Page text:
Posted on 30 June 2017 by dana1981
When people who benefit from maintaining the status quo argue against climate policies, they invariably use two misleading tactics: exaggerating the costs of climate policies, and ignoring their benefits—economic and otherwise. In justifying his historically irresponsible decision to withdraw America from the Paris Agreement on climate change, President Trump followed this same playbook, falsely claiming: “The cost to the economy at this time would be close to $3 trillion in lost GDP [gross domestic product].”
That statistic originated from a report by National Economic Research Associates, Inc., which explicitly notes that it “does not take into account potential benefits from avoided emissions. The study results are not a benefit-cost analysis of climate change.” As Yale economistKenneth Gillingham noted, the report’s cost estimates are also based on one specific set of policy actions that the United States could implement to meet its Paris pledges. But there’s an infinite combination of possible climate policy responses, with some costing more than others.
For example, a revenue-neutral carbon tax is the proposed policy that currently has the most widespread support. One such proposal by the Climate Leadership Council has been endorsed by a broad coalition that includes Stephen Hawking, ExxonMobil, the Nature Conservancy, and George Shultz. And the Citizens’ Climate Lobby—a nonpartisan grassroots organization advocating for a similar policy—recently sent over 1,000 volunteers to lobby members of Congress in Washington, DC.
Regional Economic Modeling, Inc. (REMI) evaluated how the Citizens’ Climate Lobby’s proposed policy would impact the US economy. The REMI report concluded that implementing a rising price on carbon pollution and returning 100 percent of the revenue equally to American taxpayers would grow the economy and modestly increase personal disposable income, employment, and gross domestic product—the total of all goods and services produced within a nation’s borders. And the REMI report didn’t even include the financial benefits of slowing climate change and curbing its harmful economic impacts.
Those benefits are potentially massive. In terms of climate change, many of the benefits are realized in avoided costs. For example, the 2006 Stern Review on the Economics of Climate Change found that unabated climate change would cost the world 5 to 20 percent of GDP by 2100. The economic picture could be even bleaker yet—most economic modeling assumes that economic growth will continue steadily regardless of climate change, but in reality, climate impacts are likely to slow economic growth. That was the finding of two papers published in 2015 by researchers from Stanford and the University of California at Berkeley.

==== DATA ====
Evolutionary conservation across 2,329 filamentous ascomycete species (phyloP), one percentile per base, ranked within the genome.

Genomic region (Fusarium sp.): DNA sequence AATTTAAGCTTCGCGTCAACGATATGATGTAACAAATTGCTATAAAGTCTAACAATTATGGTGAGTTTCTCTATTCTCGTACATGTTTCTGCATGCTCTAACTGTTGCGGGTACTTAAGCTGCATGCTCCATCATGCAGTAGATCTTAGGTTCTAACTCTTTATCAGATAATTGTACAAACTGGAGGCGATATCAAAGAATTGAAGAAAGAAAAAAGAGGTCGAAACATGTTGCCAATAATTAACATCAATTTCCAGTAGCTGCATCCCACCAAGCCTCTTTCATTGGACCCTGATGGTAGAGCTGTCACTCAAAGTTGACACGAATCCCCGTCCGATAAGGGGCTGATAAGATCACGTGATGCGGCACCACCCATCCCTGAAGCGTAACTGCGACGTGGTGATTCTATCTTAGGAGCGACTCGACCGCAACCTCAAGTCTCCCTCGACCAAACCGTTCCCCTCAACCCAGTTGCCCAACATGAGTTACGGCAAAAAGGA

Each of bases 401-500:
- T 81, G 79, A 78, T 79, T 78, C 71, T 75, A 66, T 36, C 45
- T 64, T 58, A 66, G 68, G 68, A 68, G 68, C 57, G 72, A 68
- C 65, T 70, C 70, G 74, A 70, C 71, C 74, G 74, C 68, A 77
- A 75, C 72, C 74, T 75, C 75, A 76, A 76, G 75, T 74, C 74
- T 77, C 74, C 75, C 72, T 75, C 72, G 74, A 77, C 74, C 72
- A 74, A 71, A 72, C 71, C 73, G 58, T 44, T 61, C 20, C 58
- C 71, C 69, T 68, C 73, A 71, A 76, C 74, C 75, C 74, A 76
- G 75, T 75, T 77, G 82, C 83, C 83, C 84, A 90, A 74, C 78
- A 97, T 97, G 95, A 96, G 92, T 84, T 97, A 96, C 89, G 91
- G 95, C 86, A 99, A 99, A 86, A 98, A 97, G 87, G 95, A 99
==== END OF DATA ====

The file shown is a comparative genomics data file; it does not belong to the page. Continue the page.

The second paper found that there’s a sweet spot average temperature of around 13 degrees Celsius (55 degrees Fahrenheit) at which economic productivity is highest. The United States and much of Europe currently have climates in that optimal range, but many countries near the equator—which happen to predominantly be poorer, developing countries—already have temperatures above the sweet spot. As global warming causes temperatures to rise, the climates of the United States and Europe will slip out of the economically optimal temperature range, and that same temperature rise will push those poorer countries even further into the realm of economy-crippling heat. As a result, global warming will hamper economic growth. The researchers estimated that this would amplify the costs of climate change by at least 2.5 times more than previous estimates.
Tackling global warming will certainly come with costs. Although a revenue-neutral carbon tax would benefit the economy, that one policy by itself won’t be enough to solve the problem. We would still need to invest in and deploy low-carbon technologies like renewable energy and electric vehicles. However, looking at those costs in isolation without considering their benefits, as President Trump did, paints a misleading and inaccurate picture.
For example, Citibank—America’s third-largest bank—published a report in 2015 looking at both the costs and benefits of climate action and inaction scenarios. The report found that inaction actually had higher investment costs than the action scenario—such as cost-saving investments in energy efficiency, for example.